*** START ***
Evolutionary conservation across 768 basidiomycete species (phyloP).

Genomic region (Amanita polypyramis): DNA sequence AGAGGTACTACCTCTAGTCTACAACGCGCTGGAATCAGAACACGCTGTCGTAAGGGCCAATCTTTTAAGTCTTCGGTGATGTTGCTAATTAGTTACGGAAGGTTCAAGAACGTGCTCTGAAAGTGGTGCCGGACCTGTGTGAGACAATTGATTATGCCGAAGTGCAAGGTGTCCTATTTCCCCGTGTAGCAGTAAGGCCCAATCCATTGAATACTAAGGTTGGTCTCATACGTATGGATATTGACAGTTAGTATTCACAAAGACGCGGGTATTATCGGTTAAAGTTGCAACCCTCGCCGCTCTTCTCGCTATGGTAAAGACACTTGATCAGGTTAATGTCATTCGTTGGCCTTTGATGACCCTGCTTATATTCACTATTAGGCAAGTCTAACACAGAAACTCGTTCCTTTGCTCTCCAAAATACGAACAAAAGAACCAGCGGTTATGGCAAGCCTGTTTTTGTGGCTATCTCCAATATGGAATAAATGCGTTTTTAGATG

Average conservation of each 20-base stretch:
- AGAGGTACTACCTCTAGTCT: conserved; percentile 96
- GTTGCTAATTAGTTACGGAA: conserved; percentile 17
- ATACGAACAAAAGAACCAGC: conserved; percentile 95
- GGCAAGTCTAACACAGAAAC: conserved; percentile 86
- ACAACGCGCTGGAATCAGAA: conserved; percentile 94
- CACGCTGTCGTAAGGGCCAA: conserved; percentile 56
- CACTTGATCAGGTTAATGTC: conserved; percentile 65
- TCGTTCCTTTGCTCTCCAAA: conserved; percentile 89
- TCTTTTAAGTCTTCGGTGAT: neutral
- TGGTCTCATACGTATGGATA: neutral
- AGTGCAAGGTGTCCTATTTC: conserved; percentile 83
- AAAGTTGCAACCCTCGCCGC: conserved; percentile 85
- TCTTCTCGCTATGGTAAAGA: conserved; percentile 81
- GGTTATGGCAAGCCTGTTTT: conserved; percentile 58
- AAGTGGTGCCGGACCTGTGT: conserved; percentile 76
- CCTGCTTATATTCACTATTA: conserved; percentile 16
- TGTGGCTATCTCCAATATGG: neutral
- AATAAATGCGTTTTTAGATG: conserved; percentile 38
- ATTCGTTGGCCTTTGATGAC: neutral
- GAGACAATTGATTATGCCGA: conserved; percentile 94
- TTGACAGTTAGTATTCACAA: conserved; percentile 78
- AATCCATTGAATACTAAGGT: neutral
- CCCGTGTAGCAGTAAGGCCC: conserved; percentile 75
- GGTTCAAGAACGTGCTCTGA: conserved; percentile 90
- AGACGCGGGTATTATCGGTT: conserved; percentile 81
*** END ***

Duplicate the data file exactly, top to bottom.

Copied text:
Evolutionary conservation across 768 basidiomycete species (phyloP).

Genomic region (Amanita polypyramis): DNA sequence AGAGGTACTACCTCTAGTCTACAACGCGCTGGAATCAGAACACGCTGTCGTAAGGGCCAATCTTTTAAGTCTTCGGTGATGTTGCTAATTAGTTACGGAAGGTTCAAGAACGTGCTCTGAAAGTGGTGCCGGACCTGTGTGAGACAATTGATTATGCCGAAGTGCAAGGTGTCCTATTTCCCCGTGTAGCAGTAAGGCCCAATCCATTGAATACTAAGGTTGGTCTCATACGTATGGATATTGACAGTTAGTATTCACAAAGACGCGGGTATTATCGGTTAAAGTTGCAACCCTCGCCGCTCTTCTCGCTATGGTAAAGACACTTGATCAGGTTAATGTCATTCGTTGGCCTTTGATGACCCTGCTTATATTCACTATTAGGCAAGTCTAACACAGAAACTCGTTCCTTTGCTCTCCAAAATACGAACAAAAGAACCAGCGGTTATGGCAAGCCTGTTTTTGTGGCTATCTCCAATATGGAATAAATGCGTTTTTAGATG

Average conservation of each 20-base stretch:
- AGAGGTACTACCTCTAGTCT: conserved; percentile 96
- GTTGCTAATTAGTTACGGAA: conserved; percentile 17
- ATACGAACAAAAGAACCAGC: conserved; percentile 95
- GGCAAGTCTAACACAGAAAC: conserved; percentile 86
- ACAACGCGCTGGAATCAGAA: conserved; percentile 94
- CACGCTGTCGTAAGGGCCAA: conserved; percentile 56
- CACTTGATCAGGTTAATGTC: conserved; percentile 65
- TCGTTCCTTTGCTCTCCAAA: conserved; percentile 89
- TCTTTTAAGTCTTCGGTGAT: neutral
- TGGTCTCATACGTATGGATA: neutral
- AGTGCAAGGTGTCCTATTTC: conserved; percentile 83
- AAAGTTGCAACCCTCGCCGC: conserved; percentile 85
- TCTTCTCGCTATGGTAAAGA: conserved; percentile 81
- GGTTATGGCAAGCCTGTTTT: conserved; percentile 58
- AAGTGGTGCCGGACCTGTGT: conserved; percentile 76
- CCTGCTTATATTCACTATTA: conserved; percentile 16
- TGTGGCTATCTCCAATATGG: neutral
- AATAAATGCGTTTTTAGATG: conserved; percentile 38
- ATTCGTTGGCCTTTGATGAC: neutral
- GAGACAATTGATTATGCCGA: conserved; percentile 94
- TTGACAGTTAGTATTCACAA: conserved; percentile 78
- AATCCATTGAATACTAAGGT: neutral
- CCCGTGTAGCAGTAAGGCCC: conserved; percentile 75
- GGTTCAAGAACGTGCTCTGA: conserved; percentile 90
- AGACGCGGGTATTATCGGTT: conserved; percentile 81